A Cafe Tour of Bangor

I’ve found myself following the routine of Bangor’s old folk, where I’d be up working at 05:00AM, before joining the retirees of the family for their routine cafe breakfast. At the same time, I’m really not one for cafes or coffee shops, as I will pretty much always lump for the Ulster Fry each time. Meaning the Pit Stop Cafe does the job for me. Although, if there are lunch options on the menu, I’d probably go for them #Yolo. Anyway, I have no idea which smoked salmon melts in your mouth. Or which cinnamon scone is to die for.

Instead, I am sharing the best cafes in Bangor by location, whether it be convenient to the main attractions of Bangor, or it is just surrounded by some nice views or scenery. Nice places to take granny for a Sunday drive. And while there will always be the soulless, tax-dodging chain cafes in Bangor, these are by far outnumbered by independent cafes found all over. Anyway, here is my list of the best coffee shops and cafes in Bangor, Northern Ireland. Feel free to share your own in the comments.

Coffee Cure (Bangor Museum)

Starting with Bangor’s most central attraction is the North Down Museum, which is extremely easy to find given it is sat directly opposite the main train and bus stations. Inside the museum is then the Coffee Cure cafe, where it is found overlooking the museum’s internal courtyard, which is just relatively nice and peaceful. However, there is a downside, as there is a rather limited menu, which doesn’t include the traditional Ulster Fry, or anything fried, for that matter. But there are otherwise some decent enough breakfasts on the menu including the poached egg sandwich, with BLT, and guacamole spread… etc. (although this may change). Then tie in the free exhibits of Bangor’s heritage museum, and a stroll in Castle Park, and you can easily make a day of it.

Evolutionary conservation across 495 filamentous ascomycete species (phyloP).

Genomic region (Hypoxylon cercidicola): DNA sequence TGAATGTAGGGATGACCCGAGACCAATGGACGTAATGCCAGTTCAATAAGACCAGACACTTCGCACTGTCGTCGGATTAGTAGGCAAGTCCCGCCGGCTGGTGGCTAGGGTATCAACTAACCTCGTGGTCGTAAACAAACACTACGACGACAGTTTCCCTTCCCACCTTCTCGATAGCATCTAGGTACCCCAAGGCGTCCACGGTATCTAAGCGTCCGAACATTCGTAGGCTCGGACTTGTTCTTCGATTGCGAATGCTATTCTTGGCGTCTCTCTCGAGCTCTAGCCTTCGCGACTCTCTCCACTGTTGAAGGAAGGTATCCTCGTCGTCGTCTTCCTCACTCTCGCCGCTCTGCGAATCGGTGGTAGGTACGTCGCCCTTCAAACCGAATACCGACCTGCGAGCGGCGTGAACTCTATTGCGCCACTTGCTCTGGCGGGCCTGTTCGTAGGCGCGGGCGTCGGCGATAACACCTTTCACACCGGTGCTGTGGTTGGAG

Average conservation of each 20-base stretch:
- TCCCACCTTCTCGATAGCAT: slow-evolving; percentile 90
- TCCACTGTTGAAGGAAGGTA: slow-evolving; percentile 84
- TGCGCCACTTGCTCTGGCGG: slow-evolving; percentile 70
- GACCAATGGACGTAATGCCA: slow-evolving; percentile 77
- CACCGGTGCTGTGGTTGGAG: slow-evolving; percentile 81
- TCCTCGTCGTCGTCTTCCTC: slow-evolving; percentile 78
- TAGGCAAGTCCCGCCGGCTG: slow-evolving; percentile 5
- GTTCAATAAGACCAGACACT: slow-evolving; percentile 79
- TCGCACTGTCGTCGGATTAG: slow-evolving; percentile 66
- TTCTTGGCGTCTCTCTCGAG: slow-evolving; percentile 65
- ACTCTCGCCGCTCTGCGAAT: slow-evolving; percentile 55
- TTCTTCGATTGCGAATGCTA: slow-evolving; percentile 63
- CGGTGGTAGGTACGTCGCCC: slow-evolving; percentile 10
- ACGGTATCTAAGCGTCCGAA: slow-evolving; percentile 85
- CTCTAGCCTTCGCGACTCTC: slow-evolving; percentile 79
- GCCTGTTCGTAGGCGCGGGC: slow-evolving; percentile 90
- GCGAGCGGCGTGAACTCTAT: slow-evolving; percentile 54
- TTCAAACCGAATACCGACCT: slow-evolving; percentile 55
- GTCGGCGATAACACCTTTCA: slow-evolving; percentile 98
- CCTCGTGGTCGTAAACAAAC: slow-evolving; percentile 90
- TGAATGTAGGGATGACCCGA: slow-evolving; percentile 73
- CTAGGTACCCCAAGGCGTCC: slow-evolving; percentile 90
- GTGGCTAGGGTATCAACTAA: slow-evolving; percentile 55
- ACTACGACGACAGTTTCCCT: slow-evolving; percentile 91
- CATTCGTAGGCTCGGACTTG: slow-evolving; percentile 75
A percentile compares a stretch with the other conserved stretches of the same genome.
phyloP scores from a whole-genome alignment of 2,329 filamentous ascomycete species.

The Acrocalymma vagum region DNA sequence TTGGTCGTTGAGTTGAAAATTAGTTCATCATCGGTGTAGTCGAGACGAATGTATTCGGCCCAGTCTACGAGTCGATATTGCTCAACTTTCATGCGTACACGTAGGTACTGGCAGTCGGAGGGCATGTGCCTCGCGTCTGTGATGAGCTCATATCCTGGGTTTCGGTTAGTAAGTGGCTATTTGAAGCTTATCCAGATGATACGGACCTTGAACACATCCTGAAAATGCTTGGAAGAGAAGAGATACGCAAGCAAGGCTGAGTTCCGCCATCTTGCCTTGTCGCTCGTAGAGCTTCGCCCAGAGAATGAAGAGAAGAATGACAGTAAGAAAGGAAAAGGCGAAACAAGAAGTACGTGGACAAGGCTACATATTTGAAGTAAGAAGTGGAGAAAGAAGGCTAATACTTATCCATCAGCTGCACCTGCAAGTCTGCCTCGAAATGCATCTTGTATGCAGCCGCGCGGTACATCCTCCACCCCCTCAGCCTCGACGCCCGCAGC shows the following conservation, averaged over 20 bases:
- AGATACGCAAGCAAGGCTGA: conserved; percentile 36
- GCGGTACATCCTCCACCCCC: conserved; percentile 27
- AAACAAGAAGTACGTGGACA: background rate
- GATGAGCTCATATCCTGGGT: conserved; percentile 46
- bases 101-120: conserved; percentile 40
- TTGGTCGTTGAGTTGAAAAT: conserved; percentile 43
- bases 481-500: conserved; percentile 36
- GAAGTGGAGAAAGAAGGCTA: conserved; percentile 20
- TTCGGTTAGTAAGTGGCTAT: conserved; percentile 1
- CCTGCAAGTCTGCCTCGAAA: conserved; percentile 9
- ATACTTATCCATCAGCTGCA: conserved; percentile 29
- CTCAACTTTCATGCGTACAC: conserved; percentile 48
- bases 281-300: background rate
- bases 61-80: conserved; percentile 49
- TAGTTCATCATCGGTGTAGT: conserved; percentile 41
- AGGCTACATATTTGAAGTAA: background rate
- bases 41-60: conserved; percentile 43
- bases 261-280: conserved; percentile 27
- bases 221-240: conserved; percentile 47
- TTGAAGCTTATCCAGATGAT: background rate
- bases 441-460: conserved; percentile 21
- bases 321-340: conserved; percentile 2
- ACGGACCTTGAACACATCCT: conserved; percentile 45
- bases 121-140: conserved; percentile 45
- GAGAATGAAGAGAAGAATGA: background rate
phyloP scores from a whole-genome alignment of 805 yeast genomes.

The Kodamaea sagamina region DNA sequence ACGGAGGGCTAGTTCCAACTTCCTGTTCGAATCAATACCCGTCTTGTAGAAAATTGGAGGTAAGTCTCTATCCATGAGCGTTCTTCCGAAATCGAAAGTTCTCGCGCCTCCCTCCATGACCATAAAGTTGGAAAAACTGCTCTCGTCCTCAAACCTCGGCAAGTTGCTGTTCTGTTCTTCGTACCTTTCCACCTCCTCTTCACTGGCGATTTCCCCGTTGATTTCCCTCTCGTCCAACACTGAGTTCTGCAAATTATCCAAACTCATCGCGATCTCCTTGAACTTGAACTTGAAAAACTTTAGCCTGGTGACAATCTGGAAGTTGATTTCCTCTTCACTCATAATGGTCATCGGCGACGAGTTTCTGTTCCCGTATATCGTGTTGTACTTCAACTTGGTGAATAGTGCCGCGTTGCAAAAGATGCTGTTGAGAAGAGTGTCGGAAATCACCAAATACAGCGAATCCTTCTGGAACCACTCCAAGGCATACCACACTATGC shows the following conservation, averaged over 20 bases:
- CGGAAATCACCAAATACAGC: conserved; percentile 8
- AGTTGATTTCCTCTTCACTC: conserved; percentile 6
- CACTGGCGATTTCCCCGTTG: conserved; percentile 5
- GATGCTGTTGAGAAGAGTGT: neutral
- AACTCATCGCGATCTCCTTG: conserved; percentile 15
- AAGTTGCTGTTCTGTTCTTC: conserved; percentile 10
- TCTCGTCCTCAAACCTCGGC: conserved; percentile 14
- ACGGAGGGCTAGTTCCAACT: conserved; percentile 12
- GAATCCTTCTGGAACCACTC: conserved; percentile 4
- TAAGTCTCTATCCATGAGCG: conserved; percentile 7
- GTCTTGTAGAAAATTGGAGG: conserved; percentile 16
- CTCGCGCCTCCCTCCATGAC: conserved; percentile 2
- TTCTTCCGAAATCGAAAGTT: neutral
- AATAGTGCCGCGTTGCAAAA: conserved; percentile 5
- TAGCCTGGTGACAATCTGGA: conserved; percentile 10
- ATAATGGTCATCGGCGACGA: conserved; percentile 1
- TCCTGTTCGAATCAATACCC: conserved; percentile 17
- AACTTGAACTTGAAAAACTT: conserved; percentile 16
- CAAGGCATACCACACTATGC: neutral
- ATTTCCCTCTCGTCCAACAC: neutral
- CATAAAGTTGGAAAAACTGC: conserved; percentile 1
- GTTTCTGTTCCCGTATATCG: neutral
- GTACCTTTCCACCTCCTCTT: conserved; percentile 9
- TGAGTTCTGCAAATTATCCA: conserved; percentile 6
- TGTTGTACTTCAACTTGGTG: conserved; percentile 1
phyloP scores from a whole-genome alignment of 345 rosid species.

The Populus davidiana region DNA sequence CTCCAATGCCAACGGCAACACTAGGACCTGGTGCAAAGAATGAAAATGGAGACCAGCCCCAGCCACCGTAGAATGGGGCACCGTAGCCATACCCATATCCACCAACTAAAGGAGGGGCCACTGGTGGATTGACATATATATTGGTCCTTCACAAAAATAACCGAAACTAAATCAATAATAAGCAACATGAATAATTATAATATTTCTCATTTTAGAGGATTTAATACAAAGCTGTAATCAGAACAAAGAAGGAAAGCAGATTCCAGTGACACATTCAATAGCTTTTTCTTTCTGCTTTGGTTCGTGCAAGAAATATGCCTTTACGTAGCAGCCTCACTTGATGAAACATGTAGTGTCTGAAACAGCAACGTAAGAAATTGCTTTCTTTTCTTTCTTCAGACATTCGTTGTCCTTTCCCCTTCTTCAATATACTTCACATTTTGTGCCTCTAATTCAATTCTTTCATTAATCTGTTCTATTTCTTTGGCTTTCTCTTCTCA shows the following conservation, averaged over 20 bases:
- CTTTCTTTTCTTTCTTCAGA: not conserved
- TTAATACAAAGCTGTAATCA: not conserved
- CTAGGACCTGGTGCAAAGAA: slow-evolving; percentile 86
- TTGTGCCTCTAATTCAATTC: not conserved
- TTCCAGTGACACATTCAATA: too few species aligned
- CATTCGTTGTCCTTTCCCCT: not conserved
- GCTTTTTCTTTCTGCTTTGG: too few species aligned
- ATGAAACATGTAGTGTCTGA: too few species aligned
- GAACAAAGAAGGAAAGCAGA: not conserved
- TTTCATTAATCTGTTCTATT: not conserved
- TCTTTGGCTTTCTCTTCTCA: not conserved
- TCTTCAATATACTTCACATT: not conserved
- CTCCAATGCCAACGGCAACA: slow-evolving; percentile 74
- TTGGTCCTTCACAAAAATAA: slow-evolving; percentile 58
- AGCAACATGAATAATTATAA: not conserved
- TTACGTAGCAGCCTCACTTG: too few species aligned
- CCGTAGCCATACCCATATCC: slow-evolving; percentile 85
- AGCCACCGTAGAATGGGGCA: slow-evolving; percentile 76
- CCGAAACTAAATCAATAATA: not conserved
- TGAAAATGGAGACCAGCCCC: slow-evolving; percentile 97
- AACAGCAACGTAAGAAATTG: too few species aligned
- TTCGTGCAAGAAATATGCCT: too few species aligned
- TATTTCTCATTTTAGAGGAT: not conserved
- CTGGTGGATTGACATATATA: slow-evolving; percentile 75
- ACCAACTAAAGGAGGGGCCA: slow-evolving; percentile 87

Address: Town Hall, Castle Park Avenue, Bangor, BT20 4BT

Red Berry (Bangor Marina)

Following down Bangor’s Main Street, there are a number of popular cafes along the way, including the Heatherlea Bakery, and, actually, most of them have changed hands through the past few years. The next tourist stop would then be the seafront, which is pretty much at the bottom corner of Main Street where it connects with Queen’s Parade. And at the corner is Red Berry, which has a ridiculously busy downstairs, so I always sneak to the upstairs seating with views overlooking the McKee Clock and Bangor Marina. And this is about as close as you’ll get to finding views of the Marina from this part of Bangor. Anyway, the Red Berry sell all sorts; from ice-cream to Irish stew, and they do have a decent breakfast fry.

Address: 2-4 Main Street, Bangor, BT20 5AG

The Guillemot (Bangor Pier)